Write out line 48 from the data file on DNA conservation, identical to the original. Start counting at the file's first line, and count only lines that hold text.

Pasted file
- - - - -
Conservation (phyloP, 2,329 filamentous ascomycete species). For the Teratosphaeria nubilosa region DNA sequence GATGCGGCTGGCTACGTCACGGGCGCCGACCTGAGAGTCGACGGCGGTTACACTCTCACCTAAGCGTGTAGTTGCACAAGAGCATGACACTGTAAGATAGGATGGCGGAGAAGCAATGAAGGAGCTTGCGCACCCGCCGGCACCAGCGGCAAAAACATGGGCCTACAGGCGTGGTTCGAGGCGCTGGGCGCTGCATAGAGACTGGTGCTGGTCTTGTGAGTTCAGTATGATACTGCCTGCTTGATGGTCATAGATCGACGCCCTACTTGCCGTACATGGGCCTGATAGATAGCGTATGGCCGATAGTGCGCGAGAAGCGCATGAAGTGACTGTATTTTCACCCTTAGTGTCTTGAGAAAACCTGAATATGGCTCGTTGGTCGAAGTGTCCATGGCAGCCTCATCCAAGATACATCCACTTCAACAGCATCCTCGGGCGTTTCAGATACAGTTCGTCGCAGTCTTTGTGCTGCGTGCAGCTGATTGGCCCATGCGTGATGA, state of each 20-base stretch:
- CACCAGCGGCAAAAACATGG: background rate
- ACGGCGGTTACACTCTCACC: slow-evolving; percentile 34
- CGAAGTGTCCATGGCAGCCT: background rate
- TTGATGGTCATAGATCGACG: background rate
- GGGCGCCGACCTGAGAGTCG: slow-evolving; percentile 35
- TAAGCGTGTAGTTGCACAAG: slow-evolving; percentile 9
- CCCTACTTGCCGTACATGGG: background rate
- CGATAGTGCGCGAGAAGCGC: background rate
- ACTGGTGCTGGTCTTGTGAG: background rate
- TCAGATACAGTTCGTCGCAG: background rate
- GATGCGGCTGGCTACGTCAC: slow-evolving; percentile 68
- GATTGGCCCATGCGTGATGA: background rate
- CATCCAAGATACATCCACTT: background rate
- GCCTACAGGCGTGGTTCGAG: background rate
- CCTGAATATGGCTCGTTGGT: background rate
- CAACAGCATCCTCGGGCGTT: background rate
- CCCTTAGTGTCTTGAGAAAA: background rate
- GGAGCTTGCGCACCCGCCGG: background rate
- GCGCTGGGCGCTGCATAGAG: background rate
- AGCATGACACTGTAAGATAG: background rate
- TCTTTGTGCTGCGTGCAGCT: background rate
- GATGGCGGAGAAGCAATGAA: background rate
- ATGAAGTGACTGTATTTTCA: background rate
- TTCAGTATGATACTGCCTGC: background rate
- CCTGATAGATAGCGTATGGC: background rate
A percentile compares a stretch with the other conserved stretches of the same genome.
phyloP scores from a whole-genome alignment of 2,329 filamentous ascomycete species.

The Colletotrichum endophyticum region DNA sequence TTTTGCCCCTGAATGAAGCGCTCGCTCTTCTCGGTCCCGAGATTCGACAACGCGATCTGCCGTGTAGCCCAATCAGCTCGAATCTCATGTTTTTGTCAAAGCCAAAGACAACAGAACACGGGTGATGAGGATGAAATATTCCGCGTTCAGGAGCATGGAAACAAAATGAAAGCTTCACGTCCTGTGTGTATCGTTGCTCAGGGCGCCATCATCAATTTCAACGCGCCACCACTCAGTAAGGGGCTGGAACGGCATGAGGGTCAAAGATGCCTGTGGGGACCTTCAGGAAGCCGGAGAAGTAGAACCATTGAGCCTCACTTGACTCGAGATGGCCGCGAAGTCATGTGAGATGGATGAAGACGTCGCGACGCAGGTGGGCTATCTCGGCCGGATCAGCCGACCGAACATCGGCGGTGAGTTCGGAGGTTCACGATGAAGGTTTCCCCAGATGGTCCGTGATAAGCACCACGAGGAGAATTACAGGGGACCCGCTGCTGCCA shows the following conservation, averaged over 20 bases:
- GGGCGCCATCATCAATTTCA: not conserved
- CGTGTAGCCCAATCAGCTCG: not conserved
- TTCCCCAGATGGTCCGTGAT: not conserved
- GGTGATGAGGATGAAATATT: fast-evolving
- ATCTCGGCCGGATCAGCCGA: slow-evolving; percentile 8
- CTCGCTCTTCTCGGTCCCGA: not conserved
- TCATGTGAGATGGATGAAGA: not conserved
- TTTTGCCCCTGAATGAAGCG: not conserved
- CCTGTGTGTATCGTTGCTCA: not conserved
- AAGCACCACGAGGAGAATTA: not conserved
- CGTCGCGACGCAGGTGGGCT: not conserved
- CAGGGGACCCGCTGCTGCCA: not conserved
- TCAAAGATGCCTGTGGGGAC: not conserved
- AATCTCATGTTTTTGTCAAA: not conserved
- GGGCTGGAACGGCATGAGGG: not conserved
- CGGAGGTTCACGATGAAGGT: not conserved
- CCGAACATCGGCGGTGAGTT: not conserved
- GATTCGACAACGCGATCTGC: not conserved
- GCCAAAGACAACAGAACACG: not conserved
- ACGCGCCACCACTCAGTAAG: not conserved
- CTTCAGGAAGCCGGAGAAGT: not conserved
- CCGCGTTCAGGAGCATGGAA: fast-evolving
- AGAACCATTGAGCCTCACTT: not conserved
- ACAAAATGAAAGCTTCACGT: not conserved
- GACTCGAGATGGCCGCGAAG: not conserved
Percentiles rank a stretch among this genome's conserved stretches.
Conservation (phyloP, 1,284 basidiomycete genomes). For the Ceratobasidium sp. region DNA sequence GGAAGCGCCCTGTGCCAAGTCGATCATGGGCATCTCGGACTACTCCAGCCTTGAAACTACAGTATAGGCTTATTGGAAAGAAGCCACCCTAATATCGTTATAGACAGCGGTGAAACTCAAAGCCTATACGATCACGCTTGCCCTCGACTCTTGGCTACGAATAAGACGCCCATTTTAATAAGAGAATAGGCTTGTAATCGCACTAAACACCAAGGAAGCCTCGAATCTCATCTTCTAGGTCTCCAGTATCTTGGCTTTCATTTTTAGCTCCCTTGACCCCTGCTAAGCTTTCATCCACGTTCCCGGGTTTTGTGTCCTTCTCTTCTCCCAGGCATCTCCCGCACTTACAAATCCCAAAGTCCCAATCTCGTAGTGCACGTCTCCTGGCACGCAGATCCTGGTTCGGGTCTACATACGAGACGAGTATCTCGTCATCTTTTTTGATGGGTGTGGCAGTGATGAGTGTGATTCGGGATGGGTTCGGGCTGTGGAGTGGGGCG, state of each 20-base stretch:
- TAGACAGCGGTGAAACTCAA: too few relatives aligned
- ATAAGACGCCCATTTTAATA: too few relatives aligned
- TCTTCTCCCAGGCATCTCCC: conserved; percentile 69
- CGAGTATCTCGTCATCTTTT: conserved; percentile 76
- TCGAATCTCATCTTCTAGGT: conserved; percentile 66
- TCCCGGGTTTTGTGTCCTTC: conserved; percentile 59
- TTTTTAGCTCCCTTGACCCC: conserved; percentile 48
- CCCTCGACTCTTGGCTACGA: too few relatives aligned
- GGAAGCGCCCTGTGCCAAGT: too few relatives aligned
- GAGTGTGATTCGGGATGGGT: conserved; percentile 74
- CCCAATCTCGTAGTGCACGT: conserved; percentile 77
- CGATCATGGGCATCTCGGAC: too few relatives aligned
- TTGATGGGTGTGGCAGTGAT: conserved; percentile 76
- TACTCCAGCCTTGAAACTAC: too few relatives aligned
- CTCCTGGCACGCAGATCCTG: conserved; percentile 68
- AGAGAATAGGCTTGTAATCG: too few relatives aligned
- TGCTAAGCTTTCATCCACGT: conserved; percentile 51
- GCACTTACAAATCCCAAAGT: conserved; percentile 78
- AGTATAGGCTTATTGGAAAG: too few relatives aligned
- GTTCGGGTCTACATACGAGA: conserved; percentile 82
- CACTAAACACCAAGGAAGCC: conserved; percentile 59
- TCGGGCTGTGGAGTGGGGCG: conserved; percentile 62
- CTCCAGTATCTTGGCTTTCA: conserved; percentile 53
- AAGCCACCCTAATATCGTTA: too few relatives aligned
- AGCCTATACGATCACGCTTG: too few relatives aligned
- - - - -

- GCCAAAGACAACAGAACACG: not conserved